April 22, 2015 // By David Donahue
There's a lot of talk among developers about things like clean code, patterns, principles, simplicity... all of the things that we want our code to be. We want to craft clear, concise, elegant modules which seamlessly fit together into a beautifully designed system. We want to cleanly separate our concerns into neat and tidy classes, keep our methods small, give things semantically meaningful names, etc. But the reality of actually delivering a product always seems to get in the way. Doesn't it?
Things are complex. But complex things are made of many simple things. And it turns out that all those famous quotes and acronyms about keeping things simple are onto something. Because simple things are easier to read, easier to understand, easier to test and validate, and easier to fix when there's a problem.
And there's real business value to having a large collection of simple things as opposed to a large complex mass. On a recent project that business value became abundantly clear when the client implemented a new third party tool for regulatory and contractual requirements. This tool is a static analysis scanner aimed at identify potential security and regulatory problems in code. While the tool itself is large and feature rich, the concept is simple. You point it at a source control repository, it scans the code, and it emails you a report with everything it finds.
And these reports are extensive. Issues are grouped into categories for critical, important, warnings, informative suggestions, etc. Each one shows where in the code it was found, describes the issue, provides information and suggestions to correct the issue, and so on.
So when, after a few sprints of development, the client told us about this tool and that they were going to start using it, as a developer I was naturally concerned. While my external dialogue was something like, "Of course we can accommodate that. Let's go ahead and run the scan and see what it finds. Then my team will examine the results and let you know if there's going to be any impact to estimates or timelines. Clearly this is a necessary requirement, it's simply a matter of working it into the plan." I assume you, my internal monologue was more like, "Crap, what is this thing going to find? What am I going to have to explain?"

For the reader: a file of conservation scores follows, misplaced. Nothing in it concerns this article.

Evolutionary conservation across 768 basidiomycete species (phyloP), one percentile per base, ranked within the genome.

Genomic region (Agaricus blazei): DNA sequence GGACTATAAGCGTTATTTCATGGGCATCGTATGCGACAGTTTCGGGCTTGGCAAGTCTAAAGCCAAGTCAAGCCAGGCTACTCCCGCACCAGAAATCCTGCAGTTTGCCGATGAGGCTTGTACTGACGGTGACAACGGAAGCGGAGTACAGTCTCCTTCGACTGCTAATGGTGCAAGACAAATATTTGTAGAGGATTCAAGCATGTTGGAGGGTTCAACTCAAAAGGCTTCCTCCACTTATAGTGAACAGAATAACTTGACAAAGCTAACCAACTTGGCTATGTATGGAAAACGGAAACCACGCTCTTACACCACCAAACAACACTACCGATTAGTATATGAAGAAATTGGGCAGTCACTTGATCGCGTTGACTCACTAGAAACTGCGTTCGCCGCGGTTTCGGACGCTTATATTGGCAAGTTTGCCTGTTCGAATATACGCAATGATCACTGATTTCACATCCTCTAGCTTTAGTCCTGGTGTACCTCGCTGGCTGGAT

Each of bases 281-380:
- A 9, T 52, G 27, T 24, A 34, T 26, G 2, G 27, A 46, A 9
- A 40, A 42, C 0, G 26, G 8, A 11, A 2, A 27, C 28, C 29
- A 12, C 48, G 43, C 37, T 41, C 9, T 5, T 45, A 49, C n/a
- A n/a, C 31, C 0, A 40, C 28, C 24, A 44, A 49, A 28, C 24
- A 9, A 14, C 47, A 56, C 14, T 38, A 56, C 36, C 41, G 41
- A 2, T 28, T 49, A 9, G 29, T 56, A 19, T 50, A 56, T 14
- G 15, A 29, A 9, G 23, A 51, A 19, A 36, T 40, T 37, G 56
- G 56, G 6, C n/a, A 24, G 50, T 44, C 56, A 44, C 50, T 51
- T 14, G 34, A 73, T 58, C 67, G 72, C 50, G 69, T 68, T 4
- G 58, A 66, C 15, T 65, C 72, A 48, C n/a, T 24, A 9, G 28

Before the scan was scheduled to take place, I of course at least took a cursory look through the code. After all, it's good to be prepared for these things. But in all honesty, I couldn't find anything that I would consider to be bad. No security vulnerabilities I could think of, no bad practices, nothing of the sort. And, in fact, it was pretty easy to examine the code for these things primarily because modules were isolated and concerns were separated.
Assuaging my concerns, I waited for the scan. A few days passed, and upon returning from lunch one day I found an emailed report in my inbox. Moment of truth. Though the file size seemed a little off based on what I'd seen. How could such an extensive report be only 45 KB in size? Simple...
It found nothing. Not one single issue.
The report was simply a header explaining the details of the scan. It had time stamps, server information, file counts, lines of code, and the various scanning profiles used to scan the code. And at the bottom, a simple message stating that no problems were found.
The business value? Well, aside from having zero impact to the current project, there's also the enormous sales potential in being the team which writes code to regulatory standards by default without even having to be told. This is our value prop, this is what we bring to the table. And apparently it's not something to which we even need to give a second thought. It's just... how we write code.
Would this same stroke of luck be possible with less-clean code? Perhaps, but I contend that it's unlikely. Large unwieldy methods, "god objects", high cyclomatic complexity, and leaky concerns all make it much easier for bugs and other potential issues to slip through the cracks. But when any one component is small, simple, and has only one responsibility then it's exceedingly easy to ensure that one component does its job well. Then once those unit tests are written, you don't have to worry about it anymore.
Proponents of “clean code” would be proud. But more importantly, the customer is happy and the project is that much more of a success. And we didn't have to do anything, just write code the way we like to write it.
David Donahue is a lead consultant at Magenic. If you’d like to contact us directly, email us or call us at 877-493-9369.